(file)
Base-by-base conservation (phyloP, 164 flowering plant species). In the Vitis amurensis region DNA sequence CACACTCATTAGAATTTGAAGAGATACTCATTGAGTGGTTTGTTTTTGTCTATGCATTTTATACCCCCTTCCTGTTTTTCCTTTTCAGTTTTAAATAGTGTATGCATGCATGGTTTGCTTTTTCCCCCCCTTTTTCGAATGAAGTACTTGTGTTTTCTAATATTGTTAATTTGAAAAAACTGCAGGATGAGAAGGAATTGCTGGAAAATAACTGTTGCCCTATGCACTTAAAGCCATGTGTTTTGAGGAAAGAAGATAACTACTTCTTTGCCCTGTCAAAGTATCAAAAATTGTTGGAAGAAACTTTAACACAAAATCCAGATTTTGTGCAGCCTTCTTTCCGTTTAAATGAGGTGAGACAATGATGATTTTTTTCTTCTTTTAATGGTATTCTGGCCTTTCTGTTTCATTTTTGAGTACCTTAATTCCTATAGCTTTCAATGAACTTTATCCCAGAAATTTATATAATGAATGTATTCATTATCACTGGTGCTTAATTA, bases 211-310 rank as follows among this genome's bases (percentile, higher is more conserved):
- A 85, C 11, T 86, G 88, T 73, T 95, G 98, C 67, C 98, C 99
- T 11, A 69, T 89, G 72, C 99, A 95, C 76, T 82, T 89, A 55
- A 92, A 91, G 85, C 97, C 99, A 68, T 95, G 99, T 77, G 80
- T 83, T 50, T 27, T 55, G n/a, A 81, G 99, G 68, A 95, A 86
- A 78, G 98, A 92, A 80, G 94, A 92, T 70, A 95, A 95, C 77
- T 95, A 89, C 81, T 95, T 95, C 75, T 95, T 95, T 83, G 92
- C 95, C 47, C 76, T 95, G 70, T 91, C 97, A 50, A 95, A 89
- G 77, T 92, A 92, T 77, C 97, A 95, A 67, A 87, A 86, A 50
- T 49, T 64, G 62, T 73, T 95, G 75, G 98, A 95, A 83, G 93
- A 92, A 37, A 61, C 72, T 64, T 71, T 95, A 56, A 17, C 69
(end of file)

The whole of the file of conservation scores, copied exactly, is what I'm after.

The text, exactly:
Base-by-base conservation (phyloP, 164 flowering plant species). In the Vitis amurensis region DNA sequence CACACTCATTAGAATTTGAAGAGATACTCATTGAGTGGTTTGTTTTTGTCTATGCATTTTATACCCCCTTCCTGTTTTTCCTTTTCAGTTTTAAATAGTGTATGCATGCATGGTTTGCTTTTTCCCCCCCTTTTTCGAATGAAGTACTTGTGTTTTCTAATATTGTTAATTTGAAAAAACTGCAGGATGAGAAGGAATTGCTGGAAAATAACTGTTGCCCTATGCACTTAAAGCCATGTGTTTTGAGGAAAGAAGATAACTACTTCTTTGCCCTGTCAAAGTATCAAAAATTGTTGGAAGAAACTTTAACACAAAATCCAGATTTTGTGCAGCCTTCTTTCCGTTTAAATGAGGTGAGACAATGATGATTTTTTTCTTCTTTTAATGGTATTCTGGCCTTTCTGTTTCATTTTTGAGTACCTTAATTCCTATAGCTTTCAATGAACTTTATCCCAGAAATTTATATAATGAATGTATTCATTATCACTGGTGCTTAATTA, bases 211-310 rank as follows among this genome's bases (percentile, higher is more conserved):
- A 85, C 11, T 86, G 88, T 73, T 95, G 98, C 67, C 98, C 99
- T 11, A 69, T 89, G 72, C 99, A 95, C 76, T 82, T 89, A 55
- A 92, A 91, G 85, C 97, C 99, A 68, T 95, G 99, T 77, G 80
- T 83, T 50, T 27, T 55, G n/a, A 81, G 99, G 68, A 95, A 86
- A 78, G 98, A 92, A 80, G 94, A 92, T 70, A 95, A 95, C 77
- T 95, A 89, C 81, T 95, T 95, C 75, T 95, T 95, T 83, G 92
- C 95, C 47, C 76, T 95, G 70, T 91, C 97, A 50, A 95, A 89
- G 77, T 92, A 92, T 77, C 97, A 95, A 67, A 87, A 86, A 50
- T 49, T 64, G 62, T 73, T 95, G 75, G 98, A 95, A 83, G 93
- A 92, A 37, A 61, C 72, T 64, T 71, T 95, A 56, A 17, C 69